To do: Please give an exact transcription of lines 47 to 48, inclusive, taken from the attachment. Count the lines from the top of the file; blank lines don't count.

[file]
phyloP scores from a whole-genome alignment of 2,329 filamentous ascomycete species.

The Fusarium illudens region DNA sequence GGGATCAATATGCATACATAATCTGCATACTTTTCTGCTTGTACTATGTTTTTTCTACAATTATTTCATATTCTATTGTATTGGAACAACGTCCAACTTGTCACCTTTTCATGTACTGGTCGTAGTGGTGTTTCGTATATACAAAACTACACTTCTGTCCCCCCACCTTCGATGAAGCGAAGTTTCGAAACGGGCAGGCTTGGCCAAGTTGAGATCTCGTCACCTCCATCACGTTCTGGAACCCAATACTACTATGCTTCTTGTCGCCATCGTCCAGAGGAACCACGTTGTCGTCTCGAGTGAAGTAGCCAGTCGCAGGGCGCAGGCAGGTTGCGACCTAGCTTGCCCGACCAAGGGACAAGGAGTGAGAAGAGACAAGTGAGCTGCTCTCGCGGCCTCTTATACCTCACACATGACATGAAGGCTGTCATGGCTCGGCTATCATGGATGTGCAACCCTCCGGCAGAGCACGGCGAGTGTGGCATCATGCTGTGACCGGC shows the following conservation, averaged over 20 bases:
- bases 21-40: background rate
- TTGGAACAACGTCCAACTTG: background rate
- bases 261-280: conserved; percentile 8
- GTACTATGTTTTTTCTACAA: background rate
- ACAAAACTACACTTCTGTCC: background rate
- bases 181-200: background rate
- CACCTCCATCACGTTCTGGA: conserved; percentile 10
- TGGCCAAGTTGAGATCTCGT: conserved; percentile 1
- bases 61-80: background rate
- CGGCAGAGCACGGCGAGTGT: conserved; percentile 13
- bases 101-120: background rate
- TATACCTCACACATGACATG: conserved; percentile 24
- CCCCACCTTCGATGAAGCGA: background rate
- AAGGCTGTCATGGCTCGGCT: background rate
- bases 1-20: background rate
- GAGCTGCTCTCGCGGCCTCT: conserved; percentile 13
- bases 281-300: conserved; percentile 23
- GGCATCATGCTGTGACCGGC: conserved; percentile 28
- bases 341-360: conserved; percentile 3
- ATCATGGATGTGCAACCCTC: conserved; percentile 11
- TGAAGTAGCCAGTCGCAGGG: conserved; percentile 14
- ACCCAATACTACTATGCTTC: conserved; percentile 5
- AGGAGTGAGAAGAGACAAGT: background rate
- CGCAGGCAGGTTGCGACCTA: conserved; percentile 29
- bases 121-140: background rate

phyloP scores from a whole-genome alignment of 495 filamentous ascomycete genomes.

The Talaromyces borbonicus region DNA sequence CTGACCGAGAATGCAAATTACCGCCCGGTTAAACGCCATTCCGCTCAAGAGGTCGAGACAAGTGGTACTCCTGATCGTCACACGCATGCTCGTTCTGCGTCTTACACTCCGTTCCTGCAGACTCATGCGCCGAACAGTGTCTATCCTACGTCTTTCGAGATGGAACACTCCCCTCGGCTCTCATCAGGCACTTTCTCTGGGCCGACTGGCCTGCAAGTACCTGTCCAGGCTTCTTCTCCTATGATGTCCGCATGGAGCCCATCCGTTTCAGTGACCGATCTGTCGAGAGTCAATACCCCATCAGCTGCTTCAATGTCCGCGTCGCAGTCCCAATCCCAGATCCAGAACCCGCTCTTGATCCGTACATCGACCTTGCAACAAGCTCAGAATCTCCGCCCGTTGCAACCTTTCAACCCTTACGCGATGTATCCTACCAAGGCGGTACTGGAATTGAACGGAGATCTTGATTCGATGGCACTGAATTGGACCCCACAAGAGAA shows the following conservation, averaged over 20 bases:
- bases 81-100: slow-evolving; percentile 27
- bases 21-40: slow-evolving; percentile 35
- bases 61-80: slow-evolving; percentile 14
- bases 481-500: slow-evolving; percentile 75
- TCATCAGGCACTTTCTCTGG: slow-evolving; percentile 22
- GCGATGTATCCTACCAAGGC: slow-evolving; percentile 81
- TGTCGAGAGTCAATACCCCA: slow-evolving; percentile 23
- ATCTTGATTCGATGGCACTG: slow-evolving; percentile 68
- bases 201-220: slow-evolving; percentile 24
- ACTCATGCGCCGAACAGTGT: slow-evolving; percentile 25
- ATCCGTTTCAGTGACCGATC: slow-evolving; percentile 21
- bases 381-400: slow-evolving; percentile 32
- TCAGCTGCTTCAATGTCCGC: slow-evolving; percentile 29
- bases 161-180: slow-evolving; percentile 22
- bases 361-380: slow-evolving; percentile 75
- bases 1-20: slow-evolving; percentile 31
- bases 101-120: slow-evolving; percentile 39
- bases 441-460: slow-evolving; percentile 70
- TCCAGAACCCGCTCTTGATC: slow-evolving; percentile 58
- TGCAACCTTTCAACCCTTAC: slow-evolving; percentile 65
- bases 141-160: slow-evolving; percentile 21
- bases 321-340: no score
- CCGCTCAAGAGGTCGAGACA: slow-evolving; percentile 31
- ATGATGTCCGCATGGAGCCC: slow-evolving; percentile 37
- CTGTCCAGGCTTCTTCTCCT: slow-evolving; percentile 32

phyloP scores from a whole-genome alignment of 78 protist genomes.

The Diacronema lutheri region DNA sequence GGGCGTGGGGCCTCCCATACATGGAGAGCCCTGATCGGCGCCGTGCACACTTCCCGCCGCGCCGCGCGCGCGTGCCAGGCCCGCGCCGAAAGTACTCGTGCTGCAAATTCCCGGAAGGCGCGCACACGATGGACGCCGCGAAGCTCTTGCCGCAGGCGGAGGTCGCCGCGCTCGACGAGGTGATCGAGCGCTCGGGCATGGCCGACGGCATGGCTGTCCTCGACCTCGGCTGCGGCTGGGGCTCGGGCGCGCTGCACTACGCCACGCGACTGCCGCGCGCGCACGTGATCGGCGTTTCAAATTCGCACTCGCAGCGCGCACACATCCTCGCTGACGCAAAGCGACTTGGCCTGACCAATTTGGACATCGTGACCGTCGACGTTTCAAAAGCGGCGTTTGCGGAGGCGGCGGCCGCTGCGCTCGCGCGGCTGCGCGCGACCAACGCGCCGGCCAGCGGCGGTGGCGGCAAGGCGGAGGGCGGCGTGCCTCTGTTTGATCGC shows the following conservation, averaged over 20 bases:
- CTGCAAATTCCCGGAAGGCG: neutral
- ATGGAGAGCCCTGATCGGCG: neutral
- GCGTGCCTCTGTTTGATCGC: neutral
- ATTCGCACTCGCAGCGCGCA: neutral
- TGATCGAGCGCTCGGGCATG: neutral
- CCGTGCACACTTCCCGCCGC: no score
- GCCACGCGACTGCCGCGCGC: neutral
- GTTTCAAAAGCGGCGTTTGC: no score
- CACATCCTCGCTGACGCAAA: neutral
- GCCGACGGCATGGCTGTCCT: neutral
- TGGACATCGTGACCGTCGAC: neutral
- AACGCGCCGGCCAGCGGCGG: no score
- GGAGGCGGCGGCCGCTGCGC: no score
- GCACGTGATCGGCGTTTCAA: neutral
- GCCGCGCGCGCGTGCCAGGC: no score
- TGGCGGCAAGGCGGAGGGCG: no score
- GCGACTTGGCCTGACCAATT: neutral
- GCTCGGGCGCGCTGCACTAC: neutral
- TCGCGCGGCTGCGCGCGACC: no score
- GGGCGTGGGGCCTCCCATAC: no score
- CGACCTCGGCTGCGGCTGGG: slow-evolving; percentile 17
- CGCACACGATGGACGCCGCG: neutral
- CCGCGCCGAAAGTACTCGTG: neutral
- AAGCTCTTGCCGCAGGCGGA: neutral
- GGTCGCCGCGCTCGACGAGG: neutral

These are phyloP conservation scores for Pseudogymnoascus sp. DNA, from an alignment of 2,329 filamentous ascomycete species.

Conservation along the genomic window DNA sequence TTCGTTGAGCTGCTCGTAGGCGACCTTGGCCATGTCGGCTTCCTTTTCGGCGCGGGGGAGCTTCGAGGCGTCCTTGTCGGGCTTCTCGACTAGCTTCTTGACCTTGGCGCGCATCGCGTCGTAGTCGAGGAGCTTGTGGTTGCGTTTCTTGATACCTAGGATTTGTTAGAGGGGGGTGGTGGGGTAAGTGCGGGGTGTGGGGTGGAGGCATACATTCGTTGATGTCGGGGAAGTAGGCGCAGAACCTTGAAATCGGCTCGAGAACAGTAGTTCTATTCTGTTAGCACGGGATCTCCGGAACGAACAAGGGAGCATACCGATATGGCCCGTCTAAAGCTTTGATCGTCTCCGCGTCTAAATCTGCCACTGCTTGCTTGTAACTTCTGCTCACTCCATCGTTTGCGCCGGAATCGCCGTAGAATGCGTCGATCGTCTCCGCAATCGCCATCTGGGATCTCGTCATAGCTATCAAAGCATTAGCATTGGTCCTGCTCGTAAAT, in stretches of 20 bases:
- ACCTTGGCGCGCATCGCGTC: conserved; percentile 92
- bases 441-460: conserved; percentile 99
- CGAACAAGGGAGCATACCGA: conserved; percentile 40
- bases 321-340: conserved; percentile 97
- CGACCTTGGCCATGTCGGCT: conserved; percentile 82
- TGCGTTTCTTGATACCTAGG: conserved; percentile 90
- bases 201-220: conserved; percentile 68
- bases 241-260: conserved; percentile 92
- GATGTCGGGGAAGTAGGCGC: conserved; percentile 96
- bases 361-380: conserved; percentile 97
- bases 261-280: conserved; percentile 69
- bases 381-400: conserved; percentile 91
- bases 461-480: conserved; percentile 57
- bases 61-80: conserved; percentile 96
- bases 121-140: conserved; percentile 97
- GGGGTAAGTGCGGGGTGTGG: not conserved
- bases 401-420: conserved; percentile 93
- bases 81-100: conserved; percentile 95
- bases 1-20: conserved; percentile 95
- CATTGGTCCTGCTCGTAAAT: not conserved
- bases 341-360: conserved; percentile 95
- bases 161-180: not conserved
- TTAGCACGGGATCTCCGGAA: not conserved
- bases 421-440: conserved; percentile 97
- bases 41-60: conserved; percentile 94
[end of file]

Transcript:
- bases 441-460: slow-evolving; percentile 70
- TCCAGAACCCGCTCTTGATC: slow-evolving; percentile 58